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With prominent wens globose-till at the last
The rottenness, which time is charg'd to inflict
On other mighty ones, found also thee.

What exhibitions various hath the world
Witness'd of mutability in all
That we account most durable below!
Change is the diet on which all subsist,
Created changeable, and change at last
Destroys them. Skies uncertain pow the heat
Transmitting cloudless, and the solar beam
Now quenching in a boundless sea of clouds
Calm and alternate storm, moisture and drought,
Invigorate by turns the springs of life
In all that live, plant, animal, and man,
And in conclusion mar them. Nature's threads,
Fine passing thought, e'en in her coarsest works,
Delight in agitation, yet sustain
The force that agitates not unimpair’d;
But, worn by frequent impulse, to the cause
Of their best tone their dissolution owe.

Thought cannot spend itself, comparing still The great and little of thy lot, thy growth From almost nullity into a state Of matchless grandeur, and declension thence, Slow, into such magnificent decay. Time was, when, settling on thy leaf, a-fly Could shake thee to the root--and time has been When tempests could not. At thy firmest age Thou hadet within thy bole solid contents That might have ribb'd the sides and plank'd the deck

Of some flagg’d admiral; and tortuous arms,
The shipwright's darling treasure, didst present
To the four-quarter'd winds, robust and bold,
Warp'd into tough knee-timber, many a load!
But the ax spar'd thee. In those thriftier days
Oaks fell not, héwn by thousands, to supply
The bottomless demands of contest wag'd
For senatorial honours. Thus to Time
The task was left to whittle thee away
With his sly scythe, whose ever-nibbling edge,
Noiseless, an atom, and an átom more,
Disjoining from the rest, has, unobserv'd,
Achiev'd a labour which had, far and wide,
By man perform'd, made all the forest ring.

Embowell'd now, and of thy ancient self
Possessing nought but the scoop'd rind that seems
An huge throat calling to the clouds for drink,
Which it would give in rivulets to thy root,
Thou tèmptest none, but rathér much forbidd'st
The feller's toil, which thou couldst ill requite.
Yet is thy root sincere, sound as the rock,
A quarry of stout spurs and knotted fangs,
Which, crook'd into a thousand whimsies, clasp
The stubborn soil, and hold thee still erect.

So stands a kingdom, whose foundation yet . Fails not, in virtue and in wisdom laid, Though all the superstructure, by the tooth Pulveriz'd of venality, a shell Stands now, and semblance only of itself!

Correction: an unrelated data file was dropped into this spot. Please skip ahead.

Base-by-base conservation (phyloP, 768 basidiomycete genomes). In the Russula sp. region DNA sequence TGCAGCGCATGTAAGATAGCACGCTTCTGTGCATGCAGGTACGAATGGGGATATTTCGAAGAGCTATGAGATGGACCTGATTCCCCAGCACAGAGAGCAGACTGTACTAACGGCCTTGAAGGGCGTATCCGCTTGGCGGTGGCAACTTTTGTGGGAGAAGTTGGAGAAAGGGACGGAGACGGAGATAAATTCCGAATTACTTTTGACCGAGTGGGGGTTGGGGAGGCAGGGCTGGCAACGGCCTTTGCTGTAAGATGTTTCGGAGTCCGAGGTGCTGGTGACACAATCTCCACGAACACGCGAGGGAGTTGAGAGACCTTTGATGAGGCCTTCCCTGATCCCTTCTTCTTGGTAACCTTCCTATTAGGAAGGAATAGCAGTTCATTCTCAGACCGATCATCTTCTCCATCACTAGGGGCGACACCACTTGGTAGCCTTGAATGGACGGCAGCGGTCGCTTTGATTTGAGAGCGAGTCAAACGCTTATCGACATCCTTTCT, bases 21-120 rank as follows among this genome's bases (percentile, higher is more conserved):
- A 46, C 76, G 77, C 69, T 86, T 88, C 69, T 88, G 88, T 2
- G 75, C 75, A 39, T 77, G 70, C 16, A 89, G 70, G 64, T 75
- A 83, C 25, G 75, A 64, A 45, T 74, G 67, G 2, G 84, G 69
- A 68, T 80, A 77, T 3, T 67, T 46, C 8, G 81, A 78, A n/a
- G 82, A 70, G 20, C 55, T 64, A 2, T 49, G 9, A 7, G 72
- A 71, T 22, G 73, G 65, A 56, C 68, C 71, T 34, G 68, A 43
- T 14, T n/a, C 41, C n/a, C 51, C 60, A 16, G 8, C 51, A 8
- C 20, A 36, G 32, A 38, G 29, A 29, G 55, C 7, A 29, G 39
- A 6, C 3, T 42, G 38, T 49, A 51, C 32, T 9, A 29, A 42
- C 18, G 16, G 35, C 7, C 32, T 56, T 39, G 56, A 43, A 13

Thine arms have left thee. Winds have rent

them off Long since, and rovers of the forest wild With bow and shaft, have burnt them. Some have

left

A splinter'd stump bleach'd to a snowy white;
And some, memorial none where once they grew. s
Yet life still lingers in thee, and puts forth
Proof not contemptible of what she can,
Even where death predominates. The Spring
Finds thee not less alive to her sweet force
Than yonder upstarts of the neighb’ring wood,
So much thy juniors, who their birth receiv'd
Half a millennium since the date of thine.

But since, although well qualified by age
To teach, no spirit dwells in thee, nor voice
May be expected from thee, seated here
On thy distorted root, with hearers none,
Or prompter, save the scene, I will perform
Myself the oracle, and will discourse
In my own car such matter as I may.

One man alone, the father of us all,
Drew not his life from woman; never gaz'd, .
With mute unconsciousness of what he saw, .
On all around him; learn'd not by degrees, .
Nor ow'd articulation to his ear; .
But, moulded by his Maker into man
At once, upstood intelligent, survey'd .
All creatures, with precision understood
Their purport, uses, properties, assign'd

To each his name significant, and, fill’d.
With love and wisdom, render'd back to Heav'n
In praise harmonious the first air. he drew.
He was excus'd the penalties of dull
Minority. No tutor charg'd his hand
With the thought-tracing quill, or task'd his mind
With problems. History, not wanted yet,
Lean'd.on her elbow, watching Time, whose course,
Eventful, should supply her with a theme; ....

TO MARY.

The twentieth year is well nigh past,
Since first our sky was overcast;
Ah would that this might be the last!

My Mary!

Thy spirits have a fainter flow,
I see thee daily weaker grow
'Twas my distress that brought thee, low,

My Mary!

Thy needles, once a shining store,
For my sake restless heretofore,
Now rust.disus'd, and shine no more ;

My Mary!

For though thou gladly wouldst fulfil
The same kind office for me still,
Thy sight now seconds not thy will,

My. Mary!

But well thou play'dst the housewife's part,
And all thy threads with magic art
Have wound themselves about this heart,

My Mary!

Thy indistinct expressions seem
Like language utter'd in a dream;
Yet me they charm, whate'er the theme,

.... My Mary!

Thy silver locks, once auburn bright,
Are still more lovely in my sight
Than golden beams of orient light,

My Mary!

For, could I view nor them nor thee,
What sight worth seeing could I see?
The sun would rise in vain for me,

My Mary!

Partakers of thy sad decline, .
Thy hands their little force resign;
Yet gently prest, press gently mine,

My Mary!

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